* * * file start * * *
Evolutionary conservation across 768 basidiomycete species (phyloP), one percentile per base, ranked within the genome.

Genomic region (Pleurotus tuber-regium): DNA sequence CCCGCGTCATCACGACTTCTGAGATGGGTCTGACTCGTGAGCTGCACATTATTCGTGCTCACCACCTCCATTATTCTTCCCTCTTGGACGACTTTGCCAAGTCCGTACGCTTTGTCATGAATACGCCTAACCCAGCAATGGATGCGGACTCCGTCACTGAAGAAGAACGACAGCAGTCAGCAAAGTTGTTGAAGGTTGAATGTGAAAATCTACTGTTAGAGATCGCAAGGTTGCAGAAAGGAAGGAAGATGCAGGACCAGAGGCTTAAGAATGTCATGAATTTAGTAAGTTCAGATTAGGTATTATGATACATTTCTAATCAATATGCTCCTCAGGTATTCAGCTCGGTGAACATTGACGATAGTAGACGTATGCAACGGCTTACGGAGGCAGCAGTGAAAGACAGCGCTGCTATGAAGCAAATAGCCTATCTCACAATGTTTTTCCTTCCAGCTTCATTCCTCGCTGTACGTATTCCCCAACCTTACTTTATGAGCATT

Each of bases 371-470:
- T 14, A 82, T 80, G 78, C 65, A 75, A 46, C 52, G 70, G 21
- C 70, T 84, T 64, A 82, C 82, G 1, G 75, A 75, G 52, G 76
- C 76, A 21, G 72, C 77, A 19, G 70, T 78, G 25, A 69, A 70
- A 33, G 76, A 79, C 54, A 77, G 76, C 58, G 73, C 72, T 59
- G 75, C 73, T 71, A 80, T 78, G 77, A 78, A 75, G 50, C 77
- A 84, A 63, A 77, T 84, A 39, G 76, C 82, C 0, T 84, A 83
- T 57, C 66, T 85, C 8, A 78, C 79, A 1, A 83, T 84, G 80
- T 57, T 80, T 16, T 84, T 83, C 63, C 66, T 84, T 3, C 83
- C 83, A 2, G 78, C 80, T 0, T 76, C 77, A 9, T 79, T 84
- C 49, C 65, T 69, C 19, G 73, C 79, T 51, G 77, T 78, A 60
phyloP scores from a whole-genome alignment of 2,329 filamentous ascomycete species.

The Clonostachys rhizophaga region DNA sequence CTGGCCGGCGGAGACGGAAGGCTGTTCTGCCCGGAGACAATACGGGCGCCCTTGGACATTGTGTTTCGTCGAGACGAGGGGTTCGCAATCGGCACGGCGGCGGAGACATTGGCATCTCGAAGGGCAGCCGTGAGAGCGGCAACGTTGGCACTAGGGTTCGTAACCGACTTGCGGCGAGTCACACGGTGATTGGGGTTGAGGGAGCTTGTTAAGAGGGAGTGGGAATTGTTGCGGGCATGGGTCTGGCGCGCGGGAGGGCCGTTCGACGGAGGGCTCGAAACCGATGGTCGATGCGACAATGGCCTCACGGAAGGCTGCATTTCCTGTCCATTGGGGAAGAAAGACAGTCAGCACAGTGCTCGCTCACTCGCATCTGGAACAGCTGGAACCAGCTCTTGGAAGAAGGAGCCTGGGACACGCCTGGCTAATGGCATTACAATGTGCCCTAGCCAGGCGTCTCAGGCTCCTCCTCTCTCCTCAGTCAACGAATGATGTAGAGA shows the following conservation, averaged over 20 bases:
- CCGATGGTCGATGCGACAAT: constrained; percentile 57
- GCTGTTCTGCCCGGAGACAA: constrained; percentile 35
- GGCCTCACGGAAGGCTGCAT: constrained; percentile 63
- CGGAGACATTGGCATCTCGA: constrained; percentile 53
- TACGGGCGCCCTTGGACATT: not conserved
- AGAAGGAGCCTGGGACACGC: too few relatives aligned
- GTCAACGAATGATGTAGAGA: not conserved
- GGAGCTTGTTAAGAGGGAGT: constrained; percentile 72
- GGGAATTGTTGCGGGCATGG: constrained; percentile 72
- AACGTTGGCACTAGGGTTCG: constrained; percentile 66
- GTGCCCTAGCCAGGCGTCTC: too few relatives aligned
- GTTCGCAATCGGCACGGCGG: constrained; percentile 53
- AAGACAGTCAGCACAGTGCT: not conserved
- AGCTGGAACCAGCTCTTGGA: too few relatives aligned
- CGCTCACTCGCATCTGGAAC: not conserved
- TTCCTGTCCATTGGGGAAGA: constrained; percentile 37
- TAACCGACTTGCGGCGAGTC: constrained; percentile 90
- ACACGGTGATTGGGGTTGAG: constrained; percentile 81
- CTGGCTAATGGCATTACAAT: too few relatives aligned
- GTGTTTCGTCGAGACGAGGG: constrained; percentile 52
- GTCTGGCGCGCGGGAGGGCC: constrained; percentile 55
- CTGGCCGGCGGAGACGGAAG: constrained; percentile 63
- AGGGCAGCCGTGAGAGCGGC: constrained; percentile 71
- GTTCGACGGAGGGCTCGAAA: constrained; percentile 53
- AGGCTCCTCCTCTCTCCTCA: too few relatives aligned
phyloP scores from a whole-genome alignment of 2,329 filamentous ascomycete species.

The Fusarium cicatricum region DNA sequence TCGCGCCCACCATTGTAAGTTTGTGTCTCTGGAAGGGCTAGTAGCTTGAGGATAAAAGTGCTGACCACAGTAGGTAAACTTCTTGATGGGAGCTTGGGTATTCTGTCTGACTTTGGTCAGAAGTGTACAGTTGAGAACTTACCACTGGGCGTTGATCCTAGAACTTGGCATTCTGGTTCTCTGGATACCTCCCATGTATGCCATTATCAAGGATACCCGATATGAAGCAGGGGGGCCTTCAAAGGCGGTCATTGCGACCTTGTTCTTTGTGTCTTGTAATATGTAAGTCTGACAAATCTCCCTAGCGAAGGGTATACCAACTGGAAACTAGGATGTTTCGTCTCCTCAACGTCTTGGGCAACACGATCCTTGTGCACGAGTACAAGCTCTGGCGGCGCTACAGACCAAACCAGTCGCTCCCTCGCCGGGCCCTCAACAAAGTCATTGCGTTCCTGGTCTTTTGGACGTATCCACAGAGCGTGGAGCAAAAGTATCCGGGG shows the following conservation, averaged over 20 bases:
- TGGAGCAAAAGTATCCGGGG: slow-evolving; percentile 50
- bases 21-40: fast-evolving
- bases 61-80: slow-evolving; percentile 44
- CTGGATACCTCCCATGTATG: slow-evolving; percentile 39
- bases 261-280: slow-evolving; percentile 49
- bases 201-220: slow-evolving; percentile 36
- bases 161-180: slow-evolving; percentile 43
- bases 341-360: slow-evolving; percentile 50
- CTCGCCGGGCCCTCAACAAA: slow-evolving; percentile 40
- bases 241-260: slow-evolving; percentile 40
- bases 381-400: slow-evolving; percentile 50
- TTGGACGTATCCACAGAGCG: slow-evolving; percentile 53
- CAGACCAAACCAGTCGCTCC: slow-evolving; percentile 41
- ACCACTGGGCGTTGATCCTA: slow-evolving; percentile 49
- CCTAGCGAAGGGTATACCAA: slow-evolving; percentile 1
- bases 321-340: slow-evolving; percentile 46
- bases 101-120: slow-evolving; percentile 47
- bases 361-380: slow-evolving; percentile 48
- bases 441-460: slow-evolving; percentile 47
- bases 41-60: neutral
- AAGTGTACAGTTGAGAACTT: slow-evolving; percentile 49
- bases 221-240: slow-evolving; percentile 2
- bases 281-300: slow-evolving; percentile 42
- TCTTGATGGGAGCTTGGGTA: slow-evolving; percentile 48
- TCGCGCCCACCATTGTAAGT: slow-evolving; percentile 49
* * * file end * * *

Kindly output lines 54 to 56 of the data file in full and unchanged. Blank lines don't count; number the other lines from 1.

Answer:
- TTGGACGTATCCACAGAGCG: slow-evolving; percentile 53
- CAGACCAAACCAGTCGCTCC: slow-evolving; percentile 41
- ACCACTGGGCGTTGATCCTA: slow-evolving; percentile 49